Something smells fishy in Japan's economy
In many ways, the Japanese economy is like a processed fish – caught, dried out, frozen, and now having great chunks of value sliced clean off.
Take the seafood industry. Japanese sushi shops rake in about $17 billion annually, with hungry customers consuming nine million tons of seafood along the way.
It is an addiction which has spread all around the world. But it is not helping its main exporter, which has been left floundering.
“Japanese food is the most popular food in the world, and definitely, I think there are many other companies like ours doing the same business,” says Yoshiharu Takagi, a managing director of the Mutual Trading Group. “And everywhere, I think, these companies are suffering major consequences from a strong yen.”
When the national currency is up, it pushes exports down. Japanese goods are just too expensive to compete on the world stage. And as profits disappear, so do people’s livelihoods.
Stagnant growth, the strong yen, and a massive national debt – some economists fear that Japan may only be a few years away from its own major economic crisis. And since this East Asian nation remains the world’s number three economy, the consequences of a meltdown would be global.
This is something Japan’s political leaders are determined to avoid, and many are calling for urgent action.
“Japanese industry can probably endure the current 75-yen-to-the-dollar level for a little while,” says House of Councillors member Yoichi Kaneko. “But if this situation doesn’t change over a longer period, I think we’re going to see Japanese factories and large companies move their operations overseas – to places like Vietnam, Thailand, or China. This would lead to a hollowing out of Japanese domestic industry and create unemployment. Japan is facing an extraordinary economic crisis.”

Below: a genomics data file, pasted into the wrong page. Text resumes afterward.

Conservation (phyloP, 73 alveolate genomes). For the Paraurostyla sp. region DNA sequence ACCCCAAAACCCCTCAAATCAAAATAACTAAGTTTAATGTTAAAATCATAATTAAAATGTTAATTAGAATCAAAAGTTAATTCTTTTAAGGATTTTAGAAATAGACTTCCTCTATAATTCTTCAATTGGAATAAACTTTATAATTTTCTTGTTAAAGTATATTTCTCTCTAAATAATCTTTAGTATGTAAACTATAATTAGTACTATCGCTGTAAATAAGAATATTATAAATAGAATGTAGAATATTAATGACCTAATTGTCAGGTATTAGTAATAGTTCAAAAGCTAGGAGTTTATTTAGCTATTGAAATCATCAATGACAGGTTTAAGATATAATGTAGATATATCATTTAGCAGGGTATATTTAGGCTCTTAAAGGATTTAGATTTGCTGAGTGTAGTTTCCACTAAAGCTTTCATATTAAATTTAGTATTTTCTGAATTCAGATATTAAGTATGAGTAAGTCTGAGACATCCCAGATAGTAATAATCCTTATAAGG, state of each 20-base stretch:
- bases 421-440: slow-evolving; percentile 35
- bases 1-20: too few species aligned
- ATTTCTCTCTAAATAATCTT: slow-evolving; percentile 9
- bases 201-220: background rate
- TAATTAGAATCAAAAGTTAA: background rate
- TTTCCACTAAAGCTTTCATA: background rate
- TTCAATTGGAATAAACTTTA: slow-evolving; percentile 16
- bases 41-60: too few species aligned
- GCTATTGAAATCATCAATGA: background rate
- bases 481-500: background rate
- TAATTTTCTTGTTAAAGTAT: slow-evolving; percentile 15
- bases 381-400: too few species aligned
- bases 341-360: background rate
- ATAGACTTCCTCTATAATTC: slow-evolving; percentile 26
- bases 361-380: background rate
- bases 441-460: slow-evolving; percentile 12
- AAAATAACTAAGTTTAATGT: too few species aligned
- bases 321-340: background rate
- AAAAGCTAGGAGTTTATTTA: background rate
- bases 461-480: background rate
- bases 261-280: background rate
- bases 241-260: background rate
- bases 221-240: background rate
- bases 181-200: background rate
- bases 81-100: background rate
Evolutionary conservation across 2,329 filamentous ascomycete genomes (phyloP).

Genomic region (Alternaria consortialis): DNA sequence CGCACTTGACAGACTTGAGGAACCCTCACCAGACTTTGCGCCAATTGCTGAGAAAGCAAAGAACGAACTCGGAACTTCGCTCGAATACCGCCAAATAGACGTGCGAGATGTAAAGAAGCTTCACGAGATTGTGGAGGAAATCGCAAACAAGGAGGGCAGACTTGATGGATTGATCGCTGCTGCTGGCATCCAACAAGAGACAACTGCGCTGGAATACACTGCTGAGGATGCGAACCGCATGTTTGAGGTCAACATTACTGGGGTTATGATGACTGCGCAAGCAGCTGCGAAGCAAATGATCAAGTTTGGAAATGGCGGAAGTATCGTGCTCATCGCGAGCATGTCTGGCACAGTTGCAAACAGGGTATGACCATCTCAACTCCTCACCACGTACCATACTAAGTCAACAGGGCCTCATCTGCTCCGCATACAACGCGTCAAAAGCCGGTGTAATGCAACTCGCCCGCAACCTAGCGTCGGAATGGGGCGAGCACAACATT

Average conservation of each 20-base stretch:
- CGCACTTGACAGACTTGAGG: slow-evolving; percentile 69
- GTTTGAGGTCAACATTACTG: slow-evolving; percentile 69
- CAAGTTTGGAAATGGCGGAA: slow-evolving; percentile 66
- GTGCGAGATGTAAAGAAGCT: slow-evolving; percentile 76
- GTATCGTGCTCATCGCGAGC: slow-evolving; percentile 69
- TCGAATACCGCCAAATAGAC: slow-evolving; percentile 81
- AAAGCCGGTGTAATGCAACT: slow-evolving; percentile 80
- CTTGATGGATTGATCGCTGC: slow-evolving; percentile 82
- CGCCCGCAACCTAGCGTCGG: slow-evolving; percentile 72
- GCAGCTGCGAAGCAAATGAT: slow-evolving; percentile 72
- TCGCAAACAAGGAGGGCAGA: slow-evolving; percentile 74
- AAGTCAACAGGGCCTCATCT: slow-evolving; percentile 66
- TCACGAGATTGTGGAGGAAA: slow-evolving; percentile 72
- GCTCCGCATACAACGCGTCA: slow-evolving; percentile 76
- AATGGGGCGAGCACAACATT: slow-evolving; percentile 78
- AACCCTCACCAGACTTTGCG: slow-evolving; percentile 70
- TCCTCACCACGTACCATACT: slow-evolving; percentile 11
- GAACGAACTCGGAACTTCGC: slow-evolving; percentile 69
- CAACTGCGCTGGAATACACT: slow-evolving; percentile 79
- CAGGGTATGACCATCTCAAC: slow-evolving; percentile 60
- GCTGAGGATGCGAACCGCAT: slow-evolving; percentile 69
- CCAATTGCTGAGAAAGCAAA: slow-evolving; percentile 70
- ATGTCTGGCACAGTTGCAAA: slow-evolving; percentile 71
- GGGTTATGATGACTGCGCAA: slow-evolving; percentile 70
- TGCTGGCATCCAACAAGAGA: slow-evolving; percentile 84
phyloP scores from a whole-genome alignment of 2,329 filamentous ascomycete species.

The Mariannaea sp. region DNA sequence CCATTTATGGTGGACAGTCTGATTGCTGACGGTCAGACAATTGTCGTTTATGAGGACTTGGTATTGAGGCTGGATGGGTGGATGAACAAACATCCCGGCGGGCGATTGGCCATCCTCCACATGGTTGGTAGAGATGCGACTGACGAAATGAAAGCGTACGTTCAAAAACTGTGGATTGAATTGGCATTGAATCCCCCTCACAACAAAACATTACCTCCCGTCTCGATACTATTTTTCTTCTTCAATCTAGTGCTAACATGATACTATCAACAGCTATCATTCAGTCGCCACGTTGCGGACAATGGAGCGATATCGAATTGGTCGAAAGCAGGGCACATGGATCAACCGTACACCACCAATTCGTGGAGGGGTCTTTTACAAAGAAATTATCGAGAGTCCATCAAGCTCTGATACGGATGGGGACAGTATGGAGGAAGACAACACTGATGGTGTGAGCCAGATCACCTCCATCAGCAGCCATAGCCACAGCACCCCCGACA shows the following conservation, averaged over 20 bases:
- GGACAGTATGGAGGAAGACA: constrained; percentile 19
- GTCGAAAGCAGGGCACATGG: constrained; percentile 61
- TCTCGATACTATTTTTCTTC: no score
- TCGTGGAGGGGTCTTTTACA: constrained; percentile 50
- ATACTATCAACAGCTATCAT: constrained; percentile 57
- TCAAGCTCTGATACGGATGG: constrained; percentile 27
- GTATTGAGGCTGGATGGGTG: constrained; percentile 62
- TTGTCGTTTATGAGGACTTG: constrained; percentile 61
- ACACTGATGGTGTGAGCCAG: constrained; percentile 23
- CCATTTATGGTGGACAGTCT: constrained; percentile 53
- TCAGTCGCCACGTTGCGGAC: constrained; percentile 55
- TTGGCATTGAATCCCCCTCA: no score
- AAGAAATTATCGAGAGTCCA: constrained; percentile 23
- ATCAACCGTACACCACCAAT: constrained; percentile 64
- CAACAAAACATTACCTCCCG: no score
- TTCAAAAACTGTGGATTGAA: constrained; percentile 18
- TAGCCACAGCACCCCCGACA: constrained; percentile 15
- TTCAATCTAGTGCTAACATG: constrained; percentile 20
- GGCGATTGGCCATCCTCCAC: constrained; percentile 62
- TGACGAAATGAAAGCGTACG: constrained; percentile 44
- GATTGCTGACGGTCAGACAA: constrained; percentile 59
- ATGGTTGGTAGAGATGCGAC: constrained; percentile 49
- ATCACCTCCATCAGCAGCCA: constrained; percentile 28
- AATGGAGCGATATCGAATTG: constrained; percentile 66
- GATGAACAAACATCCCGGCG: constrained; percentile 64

Despite deep concern on the part of the country’s leadership, it is far from clear what the Japanese government can really do to prevent the soaring yen from leaving Japanese businessmen starved of money.
“In Japan, the linen supply industry is gradually losing its ability to sell its products,” says Masahiro Iida, the president of Asahi Seisakusho Co. “The machines too just aren’t selling… Since the world faces these conditions, Japanese companies have to look for whatever opportunities they can discover.”
But that is not going to be easy in a country where the government itself is deeply in the red. Japan has the highest national debt among major economies, owing almost twice as much as the economy makes in an entire year.
Couple that with the funds needed to rebuild after the devastation unleashed by the earthquake and tsunami earlier this year. According to the Japanese government, the consequences of the Fukushima disaster will continue to emerge for at least several decades. It seems Japan is fighting a battle it may not be able to win.